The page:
The Avengers is a triumph not of filmmaking or even entertainment, but logistics. Before the movie was even out, the single most widely bruited thing about it was the mere fact that it was being made — that someone had managed to corral several disparate comic-movie franchises under one roof and give them a single film to play together in. When people refer to a given movie as an “entertainment machine”, The Avengers might well serve as the textbook reference example. It entertains, but only in the sense that they got the bear to dance.
Perhaps they couldn’t risk doing anything more than that, given how much money was at stake. That and the fact that the film is a sequel of sorts to not just one movie but several at once: Iron Mans I and II (of which only the first one was worth any salt); the Incredible Hulk, which didn’t even retain its star; the half-a-great-movie of Thor; and the remarkably inspired Captain America: The First Avenger. There are good movies in that mix, and at least two great ones, but what made any one of them great had little to do with its presence in the continuity of a franchise. Iron Man was a lightning-in-a-bottle experience, where most of the free-floating alchemy of the film was transmuted through Robert Downey, Jr.’s performance. And Captain America, again, made good more on the strength of its central performance than because of the exact story it was telling, a story which was essentially a lead-in to this one.Read more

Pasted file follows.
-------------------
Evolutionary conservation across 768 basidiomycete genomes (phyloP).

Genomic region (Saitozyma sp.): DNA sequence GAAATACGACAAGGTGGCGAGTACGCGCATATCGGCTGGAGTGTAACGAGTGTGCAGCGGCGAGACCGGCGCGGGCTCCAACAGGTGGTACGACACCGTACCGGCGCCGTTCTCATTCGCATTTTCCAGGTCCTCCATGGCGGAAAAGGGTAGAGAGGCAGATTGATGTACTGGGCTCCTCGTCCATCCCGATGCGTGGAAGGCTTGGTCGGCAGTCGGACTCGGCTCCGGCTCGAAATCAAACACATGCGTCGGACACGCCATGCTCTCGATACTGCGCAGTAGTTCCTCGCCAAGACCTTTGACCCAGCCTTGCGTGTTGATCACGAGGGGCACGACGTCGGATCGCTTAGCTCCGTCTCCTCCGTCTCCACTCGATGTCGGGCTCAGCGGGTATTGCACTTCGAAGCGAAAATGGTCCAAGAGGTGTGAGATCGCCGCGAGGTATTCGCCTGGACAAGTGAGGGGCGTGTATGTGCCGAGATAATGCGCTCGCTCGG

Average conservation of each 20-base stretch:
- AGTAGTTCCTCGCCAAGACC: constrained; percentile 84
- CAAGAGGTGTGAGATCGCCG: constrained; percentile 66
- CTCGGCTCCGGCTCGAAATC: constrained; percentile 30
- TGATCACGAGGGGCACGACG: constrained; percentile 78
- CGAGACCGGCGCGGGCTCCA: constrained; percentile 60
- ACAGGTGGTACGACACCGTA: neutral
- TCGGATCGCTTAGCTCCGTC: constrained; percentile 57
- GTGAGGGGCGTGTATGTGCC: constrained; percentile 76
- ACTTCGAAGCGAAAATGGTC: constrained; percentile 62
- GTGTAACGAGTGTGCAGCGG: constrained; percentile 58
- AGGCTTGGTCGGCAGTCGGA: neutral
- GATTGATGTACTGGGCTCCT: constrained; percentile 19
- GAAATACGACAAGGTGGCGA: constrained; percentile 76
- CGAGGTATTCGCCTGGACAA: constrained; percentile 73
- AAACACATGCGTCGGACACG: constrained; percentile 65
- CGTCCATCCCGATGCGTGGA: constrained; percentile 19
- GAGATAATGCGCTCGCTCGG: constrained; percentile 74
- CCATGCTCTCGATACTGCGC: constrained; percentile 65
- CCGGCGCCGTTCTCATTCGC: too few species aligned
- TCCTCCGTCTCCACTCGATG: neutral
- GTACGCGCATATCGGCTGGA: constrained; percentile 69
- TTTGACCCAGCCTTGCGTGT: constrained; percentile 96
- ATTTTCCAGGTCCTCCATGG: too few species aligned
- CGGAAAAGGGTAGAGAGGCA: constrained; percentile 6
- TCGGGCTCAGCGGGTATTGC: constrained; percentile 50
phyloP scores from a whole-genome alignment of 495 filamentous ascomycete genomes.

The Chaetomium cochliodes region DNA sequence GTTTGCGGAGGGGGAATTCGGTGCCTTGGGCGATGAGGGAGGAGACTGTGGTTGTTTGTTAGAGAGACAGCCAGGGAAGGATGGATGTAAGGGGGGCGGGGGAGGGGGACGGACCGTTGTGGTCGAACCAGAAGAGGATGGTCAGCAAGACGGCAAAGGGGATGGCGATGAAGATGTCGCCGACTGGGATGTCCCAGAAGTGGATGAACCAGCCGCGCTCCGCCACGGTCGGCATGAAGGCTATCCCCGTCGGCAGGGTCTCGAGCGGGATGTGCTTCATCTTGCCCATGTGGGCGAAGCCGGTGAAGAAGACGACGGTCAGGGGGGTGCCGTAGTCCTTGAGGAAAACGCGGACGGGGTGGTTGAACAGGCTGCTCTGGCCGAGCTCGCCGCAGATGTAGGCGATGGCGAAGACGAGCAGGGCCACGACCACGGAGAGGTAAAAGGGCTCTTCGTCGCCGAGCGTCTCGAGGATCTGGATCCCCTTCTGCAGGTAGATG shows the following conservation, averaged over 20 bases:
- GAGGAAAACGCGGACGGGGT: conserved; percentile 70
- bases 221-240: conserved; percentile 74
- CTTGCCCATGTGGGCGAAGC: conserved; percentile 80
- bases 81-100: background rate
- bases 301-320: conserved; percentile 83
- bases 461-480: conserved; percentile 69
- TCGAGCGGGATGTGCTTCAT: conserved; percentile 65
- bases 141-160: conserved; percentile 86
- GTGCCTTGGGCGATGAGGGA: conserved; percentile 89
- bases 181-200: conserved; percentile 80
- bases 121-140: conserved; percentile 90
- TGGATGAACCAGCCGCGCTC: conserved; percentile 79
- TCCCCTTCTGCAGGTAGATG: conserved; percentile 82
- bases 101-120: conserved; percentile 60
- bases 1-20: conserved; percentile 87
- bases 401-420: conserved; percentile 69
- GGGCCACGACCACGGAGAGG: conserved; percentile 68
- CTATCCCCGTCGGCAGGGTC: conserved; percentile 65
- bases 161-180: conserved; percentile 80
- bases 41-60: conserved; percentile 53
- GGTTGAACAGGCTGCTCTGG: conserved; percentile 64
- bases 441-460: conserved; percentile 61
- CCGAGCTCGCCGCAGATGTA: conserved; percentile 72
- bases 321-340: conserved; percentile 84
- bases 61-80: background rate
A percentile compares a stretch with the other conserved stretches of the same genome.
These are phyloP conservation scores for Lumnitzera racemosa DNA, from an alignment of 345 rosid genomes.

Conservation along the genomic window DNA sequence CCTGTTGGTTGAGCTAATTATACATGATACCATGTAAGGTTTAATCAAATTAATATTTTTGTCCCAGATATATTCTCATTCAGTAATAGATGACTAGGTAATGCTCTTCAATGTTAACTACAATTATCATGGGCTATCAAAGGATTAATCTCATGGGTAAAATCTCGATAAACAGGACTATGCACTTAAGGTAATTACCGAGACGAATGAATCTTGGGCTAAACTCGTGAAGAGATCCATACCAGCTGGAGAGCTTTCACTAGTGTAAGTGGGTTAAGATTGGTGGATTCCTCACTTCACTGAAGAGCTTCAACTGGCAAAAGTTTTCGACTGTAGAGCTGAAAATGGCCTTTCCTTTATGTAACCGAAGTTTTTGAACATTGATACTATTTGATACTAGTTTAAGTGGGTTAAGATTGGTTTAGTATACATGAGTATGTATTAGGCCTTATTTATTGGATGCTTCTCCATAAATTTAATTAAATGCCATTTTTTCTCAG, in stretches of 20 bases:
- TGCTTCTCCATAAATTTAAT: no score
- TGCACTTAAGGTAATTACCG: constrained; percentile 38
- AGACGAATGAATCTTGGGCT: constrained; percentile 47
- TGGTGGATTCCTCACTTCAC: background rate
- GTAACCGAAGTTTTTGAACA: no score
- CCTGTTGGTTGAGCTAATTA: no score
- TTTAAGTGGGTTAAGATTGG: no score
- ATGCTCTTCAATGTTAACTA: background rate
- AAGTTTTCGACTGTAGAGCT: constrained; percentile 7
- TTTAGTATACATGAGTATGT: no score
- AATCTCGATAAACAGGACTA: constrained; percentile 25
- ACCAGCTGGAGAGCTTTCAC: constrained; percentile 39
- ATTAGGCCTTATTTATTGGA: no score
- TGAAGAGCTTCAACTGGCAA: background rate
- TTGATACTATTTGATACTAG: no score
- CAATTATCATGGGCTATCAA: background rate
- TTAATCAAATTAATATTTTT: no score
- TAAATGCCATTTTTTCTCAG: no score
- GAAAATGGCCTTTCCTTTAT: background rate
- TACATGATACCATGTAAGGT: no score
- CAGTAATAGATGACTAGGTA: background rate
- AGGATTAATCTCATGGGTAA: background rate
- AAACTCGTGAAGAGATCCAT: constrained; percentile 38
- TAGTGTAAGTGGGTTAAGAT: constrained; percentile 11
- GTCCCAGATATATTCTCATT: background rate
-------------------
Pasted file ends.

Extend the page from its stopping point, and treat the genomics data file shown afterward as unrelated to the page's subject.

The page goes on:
The rabbi’s cat is a scrawny, grey creature who spends his time slinking around the docks of pre-WWII Algieria, fighting the other toms for fish heads, and dozing off in the lap of his master’s daughter. He’s as insular and selfish as you would expect a cat to be. One day in a fit of pique, when the rabbi’s back is turned, he devours the rabbi’s mouthy pet parakeet. This does more than satiate his hunger: it gives the cat the power of speech, and the very first thing he does is flat-out deny he ate a parakeet. After all, wouldn’t one of the hallmarks of sentience be the ability to lie?